Smart companies typically focus on online reviews as the first line of engagement, given that they have tremendous influence over how your brand is defined and seen by the public. And reviews aren’t only relevant for consumer brands. G2 Crowd research revealed that 92% of buyers are more likely to purchase a product or service after reading a trusted review, and Spiegel Research Center found that online reviews can increase a company’s conversion rates by as much as 270%.

Can you influence your star rating on popular review sites to help boost brand equity? Absolutely! In general, brands have more happy consumers than unhappy ones, but unhappy people are more likely to write reviews. Asking every customer — happy and unhappy — to leave a review will rebalance the mix and drive up your star rating. Here’s a great resource on the basics of ratings and reviews.

Importantly, reviews provide insight to what people think about your brand, helping you hone your PR efforts and shape your conversations with the media in a way that may influence public opinion. Implicit in all this is a commitment to transparency, honesty and respect.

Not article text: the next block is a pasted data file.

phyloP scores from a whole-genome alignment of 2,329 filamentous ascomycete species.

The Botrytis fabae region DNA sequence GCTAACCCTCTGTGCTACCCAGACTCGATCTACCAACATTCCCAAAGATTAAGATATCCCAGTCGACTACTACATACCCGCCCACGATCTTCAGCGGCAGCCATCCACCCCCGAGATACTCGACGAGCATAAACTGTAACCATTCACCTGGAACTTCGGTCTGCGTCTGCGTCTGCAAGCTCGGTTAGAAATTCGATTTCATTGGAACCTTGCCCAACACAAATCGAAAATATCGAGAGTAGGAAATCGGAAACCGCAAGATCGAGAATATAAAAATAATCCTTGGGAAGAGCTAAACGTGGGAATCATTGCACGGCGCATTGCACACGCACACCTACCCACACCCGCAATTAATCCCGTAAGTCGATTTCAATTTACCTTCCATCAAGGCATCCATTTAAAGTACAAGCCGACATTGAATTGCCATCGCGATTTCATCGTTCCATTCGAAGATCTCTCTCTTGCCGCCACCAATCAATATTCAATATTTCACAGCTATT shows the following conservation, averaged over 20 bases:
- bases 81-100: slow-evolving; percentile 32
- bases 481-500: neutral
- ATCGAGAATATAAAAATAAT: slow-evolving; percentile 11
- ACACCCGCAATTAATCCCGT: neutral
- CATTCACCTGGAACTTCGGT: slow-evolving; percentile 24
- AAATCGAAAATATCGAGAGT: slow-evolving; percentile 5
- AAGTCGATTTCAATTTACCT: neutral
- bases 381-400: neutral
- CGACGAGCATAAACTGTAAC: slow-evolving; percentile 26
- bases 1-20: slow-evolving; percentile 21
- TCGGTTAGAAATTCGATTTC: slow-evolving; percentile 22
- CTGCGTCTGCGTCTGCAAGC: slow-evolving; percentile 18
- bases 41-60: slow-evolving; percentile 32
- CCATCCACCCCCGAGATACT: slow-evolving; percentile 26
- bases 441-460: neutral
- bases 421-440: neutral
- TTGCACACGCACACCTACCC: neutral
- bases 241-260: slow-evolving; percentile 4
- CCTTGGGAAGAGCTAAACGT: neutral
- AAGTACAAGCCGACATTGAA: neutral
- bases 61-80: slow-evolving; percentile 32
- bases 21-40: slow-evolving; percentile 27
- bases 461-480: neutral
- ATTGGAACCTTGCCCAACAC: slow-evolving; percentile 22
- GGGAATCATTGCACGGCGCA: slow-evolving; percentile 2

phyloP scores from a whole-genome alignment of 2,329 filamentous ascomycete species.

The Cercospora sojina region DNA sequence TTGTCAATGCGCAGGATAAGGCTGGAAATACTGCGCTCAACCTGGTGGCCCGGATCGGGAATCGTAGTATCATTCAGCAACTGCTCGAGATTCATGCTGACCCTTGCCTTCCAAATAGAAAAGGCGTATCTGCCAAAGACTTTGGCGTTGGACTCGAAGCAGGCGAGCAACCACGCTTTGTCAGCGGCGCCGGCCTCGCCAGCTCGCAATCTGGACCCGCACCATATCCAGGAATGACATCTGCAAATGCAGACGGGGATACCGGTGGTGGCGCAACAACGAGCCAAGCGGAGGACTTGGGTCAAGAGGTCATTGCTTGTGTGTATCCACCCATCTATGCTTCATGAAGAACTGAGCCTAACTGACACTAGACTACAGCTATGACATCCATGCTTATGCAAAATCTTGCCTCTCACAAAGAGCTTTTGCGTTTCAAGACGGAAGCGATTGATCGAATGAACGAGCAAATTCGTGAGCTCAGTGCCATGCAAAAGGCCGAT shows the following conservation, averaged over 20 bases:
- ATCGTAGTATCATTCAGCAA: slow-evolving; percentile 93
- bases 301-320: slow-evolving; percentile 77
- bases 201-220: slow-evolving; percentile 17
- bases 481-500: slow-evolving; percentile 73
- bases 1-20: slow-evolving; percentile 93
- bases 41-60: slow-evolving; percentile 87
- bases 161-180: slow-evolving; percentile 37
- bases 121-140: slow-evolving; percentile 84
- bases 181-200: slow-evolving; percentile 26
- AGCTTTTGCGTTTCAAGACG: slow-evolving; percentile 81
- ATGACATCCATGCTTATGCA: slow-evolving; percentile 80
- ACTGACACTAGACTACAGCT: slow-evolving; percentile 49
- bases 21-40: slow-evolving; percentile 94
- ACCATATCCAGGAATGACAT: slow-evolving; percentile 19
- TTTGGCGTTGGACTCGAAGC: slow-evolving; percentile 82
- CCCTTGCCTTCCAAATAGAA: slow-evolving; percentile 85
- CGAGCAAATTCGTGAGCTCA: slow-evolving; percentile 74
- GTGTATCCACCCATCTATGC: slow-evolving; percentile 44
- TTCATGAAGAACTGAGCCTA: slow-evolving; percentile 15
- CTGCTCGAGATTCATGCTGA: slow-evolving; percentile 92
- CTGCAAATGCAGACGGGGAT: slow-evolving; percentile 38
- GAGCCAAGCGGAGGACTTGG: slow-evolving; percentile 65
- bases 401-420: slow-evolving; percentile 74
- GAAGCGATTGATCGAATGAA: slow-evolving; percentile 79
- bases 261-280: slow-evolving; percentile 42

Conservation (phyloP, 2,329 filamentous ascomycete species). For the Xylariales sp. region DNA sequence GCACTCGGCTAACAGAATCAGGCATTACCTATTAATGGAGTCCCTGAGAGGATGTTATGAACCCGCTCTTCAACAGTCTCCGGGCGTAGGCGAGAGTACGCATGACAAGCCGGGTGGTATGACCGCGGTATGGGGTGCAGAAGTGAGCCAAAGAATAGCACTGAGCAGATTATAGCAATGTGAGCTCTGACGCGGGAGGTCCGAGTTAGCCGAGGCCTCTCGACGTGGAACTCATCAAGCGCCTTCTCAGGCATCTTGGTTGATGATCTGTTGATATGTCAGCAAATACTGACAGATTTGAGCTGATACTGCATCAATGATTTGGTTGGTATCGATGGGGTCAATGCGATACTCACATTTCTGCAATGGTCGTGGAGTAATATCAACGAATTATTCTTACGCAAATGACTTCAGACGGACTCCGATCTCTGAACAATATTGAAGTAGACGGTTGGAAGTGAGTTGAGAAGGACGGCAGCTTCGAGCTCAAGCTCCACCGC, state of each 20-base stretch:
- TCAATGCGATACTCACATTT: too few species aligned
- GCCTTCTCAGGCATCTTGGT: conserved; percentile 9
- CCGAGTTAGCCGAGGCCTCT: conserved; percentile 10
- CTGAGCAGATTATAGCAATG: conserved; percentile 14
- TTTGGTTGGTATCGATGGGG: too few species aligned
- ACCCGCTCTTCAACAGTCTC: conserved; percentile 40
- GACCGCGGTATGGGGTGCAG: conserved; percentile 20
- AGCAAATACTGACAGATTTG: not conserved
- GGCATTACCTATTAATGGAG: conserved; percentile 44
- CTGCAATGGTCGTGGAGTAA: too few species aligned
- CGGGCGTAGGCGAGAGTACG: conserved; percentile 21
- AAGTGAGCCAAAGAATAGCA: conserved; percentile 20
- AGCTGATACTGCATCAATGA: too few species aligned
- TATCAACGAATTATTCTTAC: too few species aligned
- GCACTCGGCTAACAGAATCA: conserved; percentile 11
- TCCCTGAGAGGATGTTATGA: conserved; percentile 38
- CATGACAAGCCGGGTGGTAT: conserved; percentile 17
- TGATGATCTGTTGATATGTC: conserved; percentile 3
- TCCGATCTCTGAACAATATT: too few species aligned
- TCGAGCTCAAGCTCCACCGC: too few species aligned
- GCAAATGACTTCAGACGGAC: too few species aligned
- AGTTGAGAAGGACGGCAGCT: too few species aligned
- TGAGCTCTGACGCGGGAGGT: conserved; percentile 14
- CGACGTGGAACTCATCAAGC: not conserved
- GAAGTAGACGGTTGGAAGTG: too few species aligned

Keep the Wheels Turning

While PR gives you license to speak with confidence about the things that make your company great and selectively touch on those areas you’re working on, reputation management helps you see yourself as the public sees you — flaws and all — and can guide internal initiatives to optimize the customer experience. By doing so, you’ll generate more positive reviews and help raise awareness for your brand. This, in turn, can help you garner more positive media coverage, and the cycle continues.

And, in case of a challenging PR situation such as the incident at United, having a handle on both efforts will make crisis management easier and more impactful.

To learn more about Waters Agency’s integrated and comprehensive approach to PR, contact us today.